How To Behave Around Unconscious & Dying Patients

This listicle is a very important one. I have written it from my personal experiences & exposures as a young Critical Care Nurse who is in love with Nursing, Learning & Writing...

To all Critical Care Healthcare Professionals (Critical Care Nurses, Critical Care Physicians, Support Staffs et al).

How To Behave Around Unconscious And Dying Patients

“We often think of nursing as giving meds on time, checking an X-ray to see if the doctor needs to be called, or taking an admission at 2:00 a.m. with a smile on our faces. Too often, we forget all the other things that make our job what it truly is — caring and having a desire to make a difference.”

Erin Pettengill, RN, missionary nurse

This listicle is a very important one. I have written it from my personal experiences & exposures as a young Critical Care Nurse who is in love with Nursing, Learning & Writing.

To be very sincere with you, I am still learning many of these. Yeah, I know right, I wrote them, these points have come solely from my careful personal interaction with patients, my colleagues and patient’s relatives. I am also learning how to completely incorporate them into my practice of Critical Care Nursing. Don’t hit me hard, we are all learning.

Ok guys, let’s dive all in…


  • Mind what you say: They may be unconscious, but they can hear you. A dying man or woman will hear every bit of what the living say. The unconscious fellow will also hear you. Unless there is physical damage to the physiological components of hearing. Even at that, mind what you say.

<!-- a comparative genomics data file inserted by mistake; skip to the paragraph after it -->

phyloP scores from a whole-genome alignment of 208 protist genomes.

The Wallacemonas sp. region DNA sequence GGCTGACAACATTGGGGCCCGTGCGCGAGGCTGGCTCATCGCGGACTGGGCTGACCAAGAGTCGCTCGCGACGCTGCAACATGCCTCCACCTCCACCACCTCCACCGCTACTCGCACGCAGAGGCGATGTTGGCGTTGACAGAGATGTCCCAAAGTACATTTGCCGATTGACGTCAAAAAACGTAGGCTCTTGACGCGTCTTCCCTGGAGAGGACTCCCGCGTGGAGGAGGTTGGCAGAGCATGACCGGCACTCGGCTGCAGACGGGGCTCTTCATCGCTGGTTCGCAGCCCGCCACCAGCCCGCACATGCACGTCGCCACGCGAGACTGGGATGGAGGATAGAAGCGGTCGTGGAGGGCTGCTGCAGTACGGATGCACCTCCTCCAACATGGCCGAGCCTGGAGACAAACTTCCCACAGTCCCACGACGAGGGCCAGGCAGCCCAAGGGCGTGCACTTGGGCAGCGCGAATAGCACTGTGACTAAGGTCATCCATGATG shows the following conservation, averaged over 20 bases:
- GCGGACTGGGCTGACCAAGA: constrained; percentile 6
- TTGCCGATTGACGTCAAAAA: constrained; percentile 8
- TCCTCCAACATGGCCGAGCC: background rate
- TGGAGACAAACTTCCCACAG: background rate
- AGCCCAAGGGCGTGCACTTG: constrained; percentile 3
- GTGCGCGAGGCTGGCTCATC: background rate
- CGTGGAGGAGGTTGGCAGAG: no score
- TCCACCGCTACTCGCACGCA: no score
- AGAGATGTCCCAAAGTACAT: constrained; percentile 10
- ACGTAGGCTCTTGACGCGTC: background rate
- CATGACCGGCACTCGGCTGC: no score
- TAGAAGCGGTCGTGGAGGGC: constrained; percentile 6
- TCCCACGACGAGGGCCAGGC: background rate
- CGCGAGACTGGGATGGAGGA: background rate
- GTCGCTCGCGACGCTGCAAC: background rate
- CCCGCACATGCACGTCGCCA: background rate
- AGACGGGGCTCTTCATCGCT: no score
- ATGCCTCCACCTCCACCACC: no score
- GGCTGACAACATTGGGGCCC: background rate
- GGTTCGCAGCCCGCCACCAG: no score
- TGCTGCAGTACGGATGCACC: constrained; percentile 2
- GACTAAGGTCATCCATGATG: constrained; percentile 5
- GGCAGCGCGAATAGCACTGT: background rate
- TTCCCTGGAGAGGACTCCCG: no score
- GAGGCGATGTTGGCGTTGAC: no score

• Always secure consent before performing any procedure on them. Don’t treat them like specimens or dummies. They are just like you, and someday you are going to be like them {that sounds harsh and scary}.
  • Show them plenty of love: It may not be easy, but do it. It has its magic. Yes, show them, love. Let your tone, actions, and demeanor around them ooze with the expensive perfume of real love.
  • Watch out for the family members they are a fragile bunch. That’s another broad and deep topic. Dealing with the patient’s relatives. Just watch out for them, they are always around the corner.
  • Touch them often: They are not reptiles (with gloves though), but there’s magic in touching with your naked/bare palm if you are like me (breaking rules).
  • Smile: They can’t see you smile, but believe me, they know. I know it may not be easy to smile when you may be in the middle of the heat, but once in a while, throw the sick fellow a smile. It doesn’t cost you a thing, or does it?
  • Be patient with them: Especially with the dying. One virtue all clinical staff must possess. Be patient.
  • Joke with them: Say things that will make them laugh. The unconscious human being is not dead. He is caged. Weird but it’s an amazing act. Treat them like they are right by your side, taking a walk with you down the street.
  • Handle invasive procedures with heightened privacy. Because they are unconscious or dying does not mean they don’t like privacy. Come on! Use the screen.
  • Buy them gifts if you can afford to. Yes, get them gifts, it does not have to be expensive. A little “get well soon” card.
  • Never laugh or joke about their condition. It’s a horrible & terrible thing to do. You should receive a spank if you do this.
  • When performing painful invasive procedures (establishing IV lines, passing an indwelling catheter, taking samples, etc), take it easy. Be gentle. They are not woods, blocks or statues – poking, twisting, turning…nawao…Treat them like flesh & blood. Those nerves are still working, and painful stimulus might still be sent to the brain, so they may be able to feel pain, but may not respond appropriately.

What do you think? Have you got other ideas from your experience/exposure as a healthcare professional that will be useful to us? If you have, kindly let us know in the comment section, we want to learn from you.


Featured Image Photo Credit: Unsplash


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